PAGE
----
Cider change could stop decline in orchards - Bromyard cider maker

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Susanna and James ForbesImage source, Little Pomona/Gerry Matthews
Image caption,
Susanna and James Forbes said requiring more fruit juice in cider would increase demand for orchards

Raising the minimum level of fruit juice in cider would help stop a decline in orchards in England, the owners of a cider maker said.

The Campaign for Real Ale (Camra) has urged the government to increase the figure as it reviews alcohol duty.

Susanna and James Forbes, who run Little Pomona in Bromyard, Herefordshire, said the change would increase demand for apples and pears.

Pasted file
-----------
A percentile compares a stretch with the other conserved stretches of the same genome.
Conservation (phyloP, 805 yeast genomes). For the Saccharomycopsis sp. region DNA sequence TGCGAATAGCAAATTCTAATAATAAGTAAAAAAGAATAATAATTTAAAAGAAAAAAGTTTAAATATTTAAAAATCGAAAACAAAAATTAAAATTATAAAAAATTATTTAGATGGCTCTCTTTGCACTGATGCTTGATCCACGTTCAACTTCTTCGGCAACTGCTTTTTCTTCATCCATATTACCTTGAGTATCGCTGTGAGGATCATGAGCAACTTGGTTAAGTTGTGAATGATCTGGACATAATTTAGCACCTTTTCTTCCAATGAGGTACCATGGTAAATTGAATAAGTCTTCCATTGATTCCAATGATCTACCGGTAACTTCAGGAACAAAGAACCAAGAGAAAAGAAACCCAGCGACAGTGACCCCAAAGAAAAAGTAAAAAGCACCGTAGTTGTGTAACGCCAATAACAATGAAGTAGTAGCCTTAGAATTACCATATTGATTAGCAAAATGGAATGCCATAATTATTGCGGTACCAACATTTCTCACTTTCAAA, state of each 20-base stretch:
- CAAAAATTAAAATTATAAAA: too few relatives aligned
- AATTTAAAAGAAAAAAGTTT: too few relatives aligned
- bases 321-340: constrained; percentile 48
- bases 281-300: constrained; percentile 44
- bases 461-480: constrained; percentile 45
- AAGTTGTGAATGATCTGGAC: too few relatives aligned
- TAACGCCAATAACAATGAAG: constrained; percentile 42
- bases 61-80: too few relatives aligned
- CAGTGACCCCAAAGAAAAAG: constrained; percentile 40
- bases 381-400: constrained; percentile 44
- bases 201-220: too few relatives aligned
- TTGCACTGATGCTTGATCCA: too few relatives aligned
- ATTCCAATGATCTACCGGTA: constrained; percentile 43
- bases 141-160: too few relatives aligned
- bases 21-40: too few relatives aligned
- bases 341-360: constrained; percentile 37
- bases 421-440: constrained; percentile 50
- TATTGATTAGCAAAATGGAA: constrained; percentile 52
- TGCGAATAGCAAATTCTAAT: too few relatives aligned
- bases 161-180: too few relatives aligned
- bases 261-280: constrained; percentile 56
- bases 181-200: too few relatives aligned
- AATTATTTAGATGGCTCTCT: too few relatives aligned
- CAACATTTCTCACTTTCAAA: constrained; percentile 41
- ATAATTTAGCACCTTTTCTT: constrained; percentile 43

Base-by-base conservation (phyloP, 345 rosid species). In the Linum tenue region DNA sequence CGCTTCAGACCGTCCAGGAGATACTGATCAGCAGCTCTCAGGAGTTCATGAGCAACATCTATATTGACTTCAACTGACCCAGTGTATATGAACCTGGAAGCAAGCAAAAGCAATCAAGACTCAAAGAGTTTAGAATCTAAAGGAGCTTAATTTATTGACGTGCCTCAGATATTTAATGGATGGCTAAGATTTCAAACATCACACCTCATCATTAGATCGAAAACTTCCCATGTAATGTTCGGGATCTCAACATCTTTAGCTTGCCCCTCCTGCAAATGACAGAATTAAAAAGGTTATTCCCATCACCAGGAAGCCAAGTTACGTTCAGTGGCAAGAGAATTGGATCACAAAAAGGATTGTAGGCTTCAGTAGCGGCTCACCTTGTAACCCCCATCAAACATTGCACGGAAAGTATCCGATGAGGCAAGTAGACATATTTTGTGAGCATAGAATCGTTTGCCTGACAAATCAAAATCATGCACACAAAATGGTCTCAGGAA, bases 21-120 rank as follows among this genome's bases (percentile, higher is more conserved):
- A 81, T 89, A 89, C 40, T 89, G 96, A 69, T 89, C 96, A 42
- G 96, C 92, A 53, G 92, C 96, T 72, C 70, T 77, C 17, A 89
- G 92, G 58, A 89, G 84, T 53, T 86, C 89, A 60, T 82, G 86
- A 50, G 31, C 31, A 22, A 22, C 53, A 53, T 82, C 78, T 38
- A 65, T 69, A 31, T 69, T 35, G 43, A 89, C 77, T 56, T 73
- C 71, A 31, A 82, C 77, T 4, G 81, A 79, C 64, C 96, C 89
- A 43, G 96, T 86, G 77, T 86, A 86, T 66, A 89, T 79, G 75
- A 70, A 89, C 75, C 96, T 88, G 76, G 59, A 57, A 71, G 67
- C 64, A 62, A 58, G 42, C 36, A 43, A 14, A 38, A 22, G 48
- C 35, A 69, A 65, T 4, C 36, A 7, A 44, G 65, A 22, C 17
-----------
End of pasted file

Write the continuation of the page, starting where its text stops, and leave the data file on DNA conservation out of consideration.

"If you have got amazing fruit, let us make the most of it," Mrs Forbes said.

"High juice content is the best and the only way. You would not ask a wine maker to dilute their wine so why do that with cider?"

Under the current system, to be taxed and sold as cider, the Treasury requires it to include a minimum of 35% of apple or pear juice.

But Camra said raising it to 50% would improve cider's reputation and increase demand for orchards which are "currently being wound down".

Mrs Forbes said if cider makers were told to put more fruit into their products, they would have to work with more orchardists to get more apples and pears.

"We can stop some of the decline of orchards and it is so important round here, we do not want to lose those special varieties," she said.

The government announced plans to change alcohol duty in October which it said would simplify the system.

A consultation ended in January and the Treasury said it aimed to publish draft legislation on the changes this summer.

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